I think this is probably the most likely explanation, but it’s also confusing to me as a reader, a viewer, and someone who used to be a teenager. There may be nothing more terrifying than having sex for the first time, even with someone who respects your boundaries, as Four clearly does with Tris (both in the book and in the movie). Just because something feels good doesn’t mean it’s not also scary; the two are not mutually exclusive.
This fear would have come across just fine on the screen, had the filmmakers given it a shot. Woodley is a fine actress, and this fear is so nearly universal, it would be easy for viewers to relate to it and understand it. After all, we already know that it’s Tris’ fear landscape, which means we already know that the things in it are meant to be frightening. It wouldn’t take a great logical leap to conclude that Tris is afraid of sexual intimacy.
Rather than simply omitting this scene, which the filmmakers may have deemed too difficult to convey on film, they chose to make it into something else. Perhaps they did not intend to explicitly tell readers and viewers that they felt Tris’ fear of sexual intimacy was equivalent to fear of rape, but by making the choice to exclude the book’s scene and create the attempted rape scene, that’s exactly what they have done.
The less charitable part of me has another answer to my question: that the scene was created to heighten the drama, to show how tough Tris can be, because rape is, as we’ve all been told over and over, the worst thing that could happen to a girl or woman. Therefore, we may conclude, this is the ultimate test of a female Dauntless. The Four in the movie simulation even says something to that effect, taunting Tris, “Aren’t you a Dauntless?”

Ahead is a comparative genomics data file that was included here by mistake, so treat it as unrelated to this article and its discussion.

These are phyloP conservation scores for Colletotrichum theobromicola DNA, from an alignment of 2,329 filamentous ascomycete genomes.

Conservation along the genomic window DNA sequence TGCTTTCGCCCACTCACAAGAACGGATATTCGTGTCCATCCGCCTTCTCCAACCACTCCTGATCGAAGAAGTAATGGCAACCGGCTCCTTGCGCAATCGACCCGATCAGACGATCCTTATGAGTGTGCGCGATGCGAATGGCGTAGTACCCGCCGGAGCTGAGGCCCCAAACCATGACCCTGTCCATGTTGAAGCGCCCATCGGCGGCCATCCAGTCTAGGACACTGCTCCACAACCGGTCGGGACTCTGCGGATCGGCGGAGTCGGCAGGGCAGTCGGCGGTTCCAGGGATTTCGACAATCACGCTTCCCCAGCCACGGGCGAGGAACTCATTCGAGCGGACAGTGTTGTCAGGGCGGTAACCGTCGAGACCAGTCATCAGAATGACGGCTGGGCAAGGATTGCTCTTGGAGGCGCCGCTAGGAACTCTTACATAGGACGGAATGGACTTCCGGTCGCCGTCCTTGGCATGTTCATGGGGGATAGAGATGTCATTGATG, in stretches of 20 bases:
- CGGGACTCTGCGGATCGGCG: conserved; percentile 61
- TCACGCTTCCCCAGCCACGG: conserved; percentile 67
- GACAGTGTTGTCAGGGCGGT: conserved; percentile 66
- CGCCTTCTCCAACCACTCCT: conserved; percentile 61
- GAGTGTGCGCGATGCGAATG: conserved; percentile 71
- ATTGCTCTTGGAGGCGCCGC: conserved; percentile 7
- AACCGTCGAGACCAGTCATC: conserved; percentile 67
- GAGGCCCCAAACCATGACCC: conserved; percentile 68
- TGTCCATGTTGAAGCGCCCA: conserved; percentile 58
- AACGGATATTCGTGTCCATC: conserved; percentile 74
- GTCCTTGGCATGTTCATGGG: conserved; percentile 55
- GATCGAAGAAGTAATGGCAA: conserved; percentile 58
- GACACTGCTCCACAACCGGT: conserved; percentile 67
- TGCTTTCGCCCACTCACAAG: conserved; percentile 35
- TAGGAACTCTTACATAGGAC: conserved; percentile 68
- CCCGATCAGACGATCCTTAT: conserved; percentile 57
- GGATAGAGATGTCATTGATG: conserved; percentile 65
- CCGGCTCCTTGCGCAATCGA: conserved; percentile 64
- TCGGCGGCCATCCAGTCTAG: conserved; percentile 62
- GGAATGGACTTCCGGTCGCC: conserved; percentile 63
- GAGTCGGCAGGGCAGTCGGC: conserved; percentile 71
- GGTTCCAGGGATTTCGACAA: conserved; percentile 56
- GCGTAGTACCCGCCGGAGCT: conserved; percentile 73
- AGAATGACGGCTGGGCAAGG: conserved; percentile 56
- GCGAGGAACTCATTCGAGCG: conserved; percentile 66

If this is the reason, it’s lazy. It fails to dig deep into the characters and show us a fear – a really scary one – that Tris may have based upon her unique personality and situation. This is not a change that serves the characters or their story. What’s more, it doesn’t function well even when considered separately from the book. There’s no precedent for Four committing sexual violence given to us in the film. He willingly backs off when Tris asks him to. He puts no pressure on her to take it further than she wants. Perhaps the filmmakers assumed that all girls innately fear rape, but then why wasn’t it perpetrated by Peter or one of the masked attackers assisting Al? She certainly has reason to fear those people, though again, their violence did not have sexual overtones previously in the film. (Note that I don’t think this is what the filmmakers should have done either, but it would have been truer to the characters as they were portrayed on the screen.)
Melissa Montovani at YA Bookshelf writes about this in her three-part series focusing on this scene. It’s a thorough and respectful piece, which both responds to Lalonde and expounds upon the many different ways this added scene is problematic. She talks a lot about how it actually reinforces rape culture, teaching girls and women that they should be afraid of a boy or man with whom they previously felt safe, as well as putting the onus of not getting raped on the victim. It’s well worth a read and adds the necessary context that Lalonde’s piece is missing.
I know there will be a lot more discussion of this in the coming weeks. If you have thoughts or opinions, I’d like to read them in the comments.